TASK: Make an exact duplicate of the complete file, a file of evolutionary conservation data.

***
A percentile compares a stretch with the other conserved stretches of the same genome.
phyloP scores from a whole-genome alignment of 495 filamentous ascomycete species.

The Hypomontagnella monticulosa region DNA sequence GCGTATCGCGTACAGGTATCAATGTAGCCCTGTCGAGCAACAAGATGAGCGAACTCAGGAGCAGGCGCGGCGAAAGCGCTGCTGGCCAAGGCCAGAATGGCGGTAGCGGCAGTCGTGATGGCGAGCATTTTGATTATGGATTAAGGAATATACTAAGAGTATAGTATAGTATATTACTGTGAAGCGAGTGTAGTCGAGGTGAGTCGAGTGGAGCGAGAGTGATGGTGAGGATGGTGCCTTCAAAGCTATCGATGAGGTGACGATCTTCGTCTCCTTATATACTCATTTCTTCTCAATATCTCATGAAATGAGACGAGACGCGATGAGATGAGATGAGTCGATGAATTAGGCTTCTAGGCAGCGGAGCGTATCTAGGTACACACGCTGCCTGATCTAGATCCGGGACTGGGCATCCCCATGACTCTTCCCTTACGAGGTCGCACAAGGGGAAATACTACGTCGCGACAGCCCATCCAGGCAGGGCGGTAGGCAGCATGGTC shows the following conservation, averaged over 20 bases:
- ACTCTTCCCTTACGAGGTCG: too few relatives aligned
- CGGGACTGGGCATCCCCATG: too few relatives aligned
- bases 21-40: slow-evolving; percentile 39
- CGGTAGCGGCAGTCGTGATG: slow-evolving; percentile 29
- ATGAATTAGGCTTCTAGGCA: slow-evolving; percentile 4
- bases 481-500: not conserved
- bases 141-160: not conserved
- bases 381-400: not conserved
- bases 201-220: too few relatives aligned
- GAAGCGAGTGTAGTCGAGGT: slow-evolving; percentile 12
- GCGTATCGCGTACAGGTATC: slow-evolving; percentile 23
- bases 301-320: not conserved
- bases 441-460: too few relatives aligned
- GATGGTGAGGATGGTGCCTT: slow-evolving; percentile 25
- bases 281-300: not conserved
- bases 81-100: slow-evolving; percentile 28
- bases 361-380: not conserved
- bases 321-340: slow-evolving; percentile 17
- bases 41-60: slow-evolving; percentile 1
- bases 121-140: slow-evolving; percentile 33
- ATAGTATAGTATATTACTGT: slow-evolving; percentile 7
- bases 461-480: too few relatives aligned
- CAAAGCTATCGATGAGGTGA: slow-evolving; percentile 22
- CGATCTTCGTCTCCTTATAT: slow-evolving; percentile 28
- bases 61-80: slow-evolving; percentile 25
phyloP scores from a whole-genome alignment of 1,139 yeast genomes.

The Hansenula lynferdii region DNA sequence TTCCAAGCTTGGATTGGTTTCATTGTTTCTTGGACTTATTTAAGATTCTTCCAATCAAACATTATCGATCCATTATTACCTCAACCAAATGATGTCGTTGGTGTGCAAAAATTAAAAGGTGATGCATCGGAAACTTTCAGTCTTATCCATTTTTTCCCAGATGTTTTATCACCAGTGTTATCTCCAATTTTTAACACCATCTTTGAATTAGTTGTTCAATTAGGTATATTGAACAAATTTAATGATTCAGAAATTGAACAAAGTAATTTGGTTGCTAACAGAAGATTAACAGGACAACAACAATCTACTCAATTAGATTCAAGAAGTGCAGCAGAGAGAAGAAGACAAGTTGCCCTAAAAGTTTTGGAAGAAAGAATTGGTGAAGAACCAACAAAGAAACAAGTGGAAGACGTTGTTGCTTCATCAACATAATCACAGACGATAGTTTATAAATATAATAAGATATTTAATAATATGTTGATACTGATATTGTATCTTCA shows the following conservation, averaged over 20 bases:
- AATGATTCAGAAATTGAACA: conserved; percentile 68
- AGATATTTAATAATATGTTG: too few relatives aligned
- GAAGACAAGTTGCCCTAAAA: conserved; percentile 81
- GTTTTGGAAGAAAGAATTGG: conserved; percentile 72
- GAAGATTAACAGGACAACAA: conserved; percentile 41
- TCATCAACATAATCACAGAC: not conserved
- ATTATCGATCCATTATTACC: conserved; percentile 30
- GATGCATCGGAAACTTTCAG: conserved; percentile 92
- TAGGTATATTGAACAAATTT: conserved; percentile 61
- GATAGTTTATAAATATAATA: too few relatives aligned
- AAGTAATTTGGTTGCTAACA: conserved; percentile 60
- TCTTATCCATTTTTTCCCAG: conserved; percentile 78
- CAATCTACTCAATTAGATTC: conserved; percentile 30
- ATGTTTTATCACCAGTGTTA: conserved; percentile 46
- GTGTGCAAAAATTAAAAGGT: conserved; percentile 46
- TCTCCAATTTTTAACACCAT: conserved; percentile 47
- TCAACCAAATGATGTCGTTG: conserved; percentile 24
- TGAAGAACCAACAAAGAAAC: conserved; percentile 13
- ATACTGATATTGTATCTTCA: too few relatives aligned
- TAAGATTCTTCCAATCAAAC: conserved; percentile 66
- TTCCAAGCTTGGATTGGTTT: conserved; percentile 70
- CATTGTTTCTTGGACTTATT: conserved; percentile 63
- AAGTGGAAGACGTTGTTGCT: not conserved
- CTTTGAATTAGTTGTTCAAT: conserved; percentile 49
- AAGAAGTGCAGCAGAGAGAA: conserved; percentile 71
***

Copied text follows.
A percentile compares a stretch with the other conserved stretches of the same genome.
phyloP scores from a whole-genome alignment of 495 filamentous ascomycete species.

The Hypomontagnella monticulosa region DNA sequence GCGTATCGCGTACAGGTATCAATGTAGCCCTGTCGAGCAACAAGATGAGCGAACTCAGGAGCAGGCGCGGCGAAAGCGCTGCTGGCCAAGGCCAGAATGGCGGTAGCGGCAGTCGTGATGGCGAGCATTTTGATTATGGATTAAGGAATATACTAAGAGTATAGTATAGTATATTACTGTGAAGCGAGTGTAGTCGAGGTGAGTCGAGTGGAGCGAGAGTGATGGTGAGGATGGTGCCTTCAAAGCTATCGATGAGGTGACGATCTTCGTCTCCTTATATACTCATTTCTTCTCAATATCTCATGAAATGAGACGAGACGCGATGAGATGAGATGAGTCGATGAATTAGGCTTCTAGGCAGCGGAGCGTATCTAGGTACACACGCTGCCTGATCTAGATCCGGGACTGGGCATCCCCATGACTCTTCCCTTACGAGGTCGCACAAGGGGAAATACTACGTCGCGACAGCCCATCCAGGCAGGGCGGTAGGCAGCATGGTC shows the following conservation, averaged over 20 bases:
- ACTCTTCCCTTACGAGGTCG: too few relatives aligned
- CGGGACTGGGCATCCCCATG: too few relatives aligned
- bases 21-40: slow-evolving; percentile 39
- CGGTAGCGGCAGTCGTGATG: slow-evolving; percentile 29
- ATGAATTAGGCTTCTAGGCA: slow-evolving; percentile 4
- bases 481-500: not conserved
- bases 141-160: not conserved
- bases 381-400: not conserved
- bases 201-220: too few relatives aligned
- GAAGCGAGTGTAGTCGAGGT: slow-evolving; percentile 12
- GCGTATCGCGTACAGGTATC: slow-evolving; percentile 23
- bases 301-320: not conserved
- bases 441-460: too few relatives aligned
- GATGGTGAGGATGGTGCCTT: slow-evolving; percentile 25
- bases 281-300: not conserved
- bases 81-100: slow-evolving; percentile 28
- bases 361-380: not conserved
- bases 321-340: slow-evolving; percentile 17
- bases 41-60: slow-evolving; percentile 1
- bases 121-140: slow-evolving; percentile 33
- ATAGTATAGTATATTACTGT: slow-evolving; percentile 7
- bases 461-480: too few relatives aligned
- CAAAGCTATCGATGAGGTGA: slow-evolving; percentile 22
- CGATCTTCGTCTCCTTATAT: slow-evolving; percentile 28
- bases 61-80: slow-evolving; percentile 25
phyloP scores from a whole-genome alignment of 1,139 yeast genomes.

The Hansenula lynferdii region DNA sequence TTCCAAGCTTGGATTGGTTTCATTGTTTCTTGGACTTATTTAAGATTCTTCCAATCAAACATTATCGATCCATTATTACCTCAACCAAATGATGTCGTTGGTGTGCAAAAATTAAAAGGTGATGCATCGGAAACTTTCAGTCTTATCCATTTTTTCCCAGATGTTTTATCACCAGTGTTATCTCCAATTTTTAACACCATCTTTGAATTAGTTGTTCAATTAGGTATATTGAACAAATTTAATGATTCAGAAATTGAACAAAGTAATTTGGTTGCTAACAGAAGATTAACAGGACAACAACAATCTACTCAATTAGATTCAAGAAGTGCAGCAGAGAGAAGAAGACAAGTTGCCCTAAAAGTTTTGGAAGAAAGAATTGGTGAAGAACCAACAAAGAAACAAGTGGAAGACGTTGTTGCTTCATCAACATAATCACAGACGATAGTTTATAAATATAATAAGATATTTAATAATATGTTGATACTGATATTGTATCTTCA shows the following conservation, averaged over 20 bases:
- AATGATTCAGAAATTGAACA: conserved; percentile 68
- AGATATTTAATAATATGTTG: too few relatives aligned
- GAAGACAAGTTGCCCTAAAA: conserved; percentile 81
- GTTTTGGAAGAAAGAATTGG: conserved; percentile 72
- GAAGATTAACAGGACAACAA: conserved; percentile 41
- TCATCAACATAATCACAGAC: not conserved
- ATTATCGATCCATTATTACC: conserved; percentile 30
- GATGCATCGGAAACTTTCAG: conserved; percentile 92
- TAGGTATATTGAACAAATTT: conserved; percentile 61
- GATAGTTTATAAATATAATA: too few relatives aligned
- AAGTAATTTGGTTGCTAACA: conserved; percentile 60
- TCTTATCCATTTTTTCCCAG: conserved; percentile 78
- CAATCTACTCAATTAGATTC: conserved; percentile 30
- ATGTTTTATCACCAGTGTTA: conserved; percentile 46
- GTGTGCAAAAATTAAAAGGT: conserved; percentile 46
- TCTCCAATTTTTAACACCAT: conserved; percentile 47
- TCAACCAAATGATGTCGTTG: conserved; percentile 24
- TGAAGAACCAACAAAGAAAC: conserved; percentile 13
- ATACTGATATTGTATCTTCA: too few relatives aligned
- TAAGATTCTTCCAATCAAAC: conserved; percentile 66
- TTCCAAGCTTGGATTGGTTT: conserved; percentile 70
- CATTGTTTCTTGGACTTATT: conserved; percentile 63
- AAGTGGAAGACGTTGTTGCT: not conserved
- CTTTGAATTAGTTGTTCAAT: conserved; percentile 49
- AAGAAGTGCAGCAGAGAGAA: conserved; percentile 71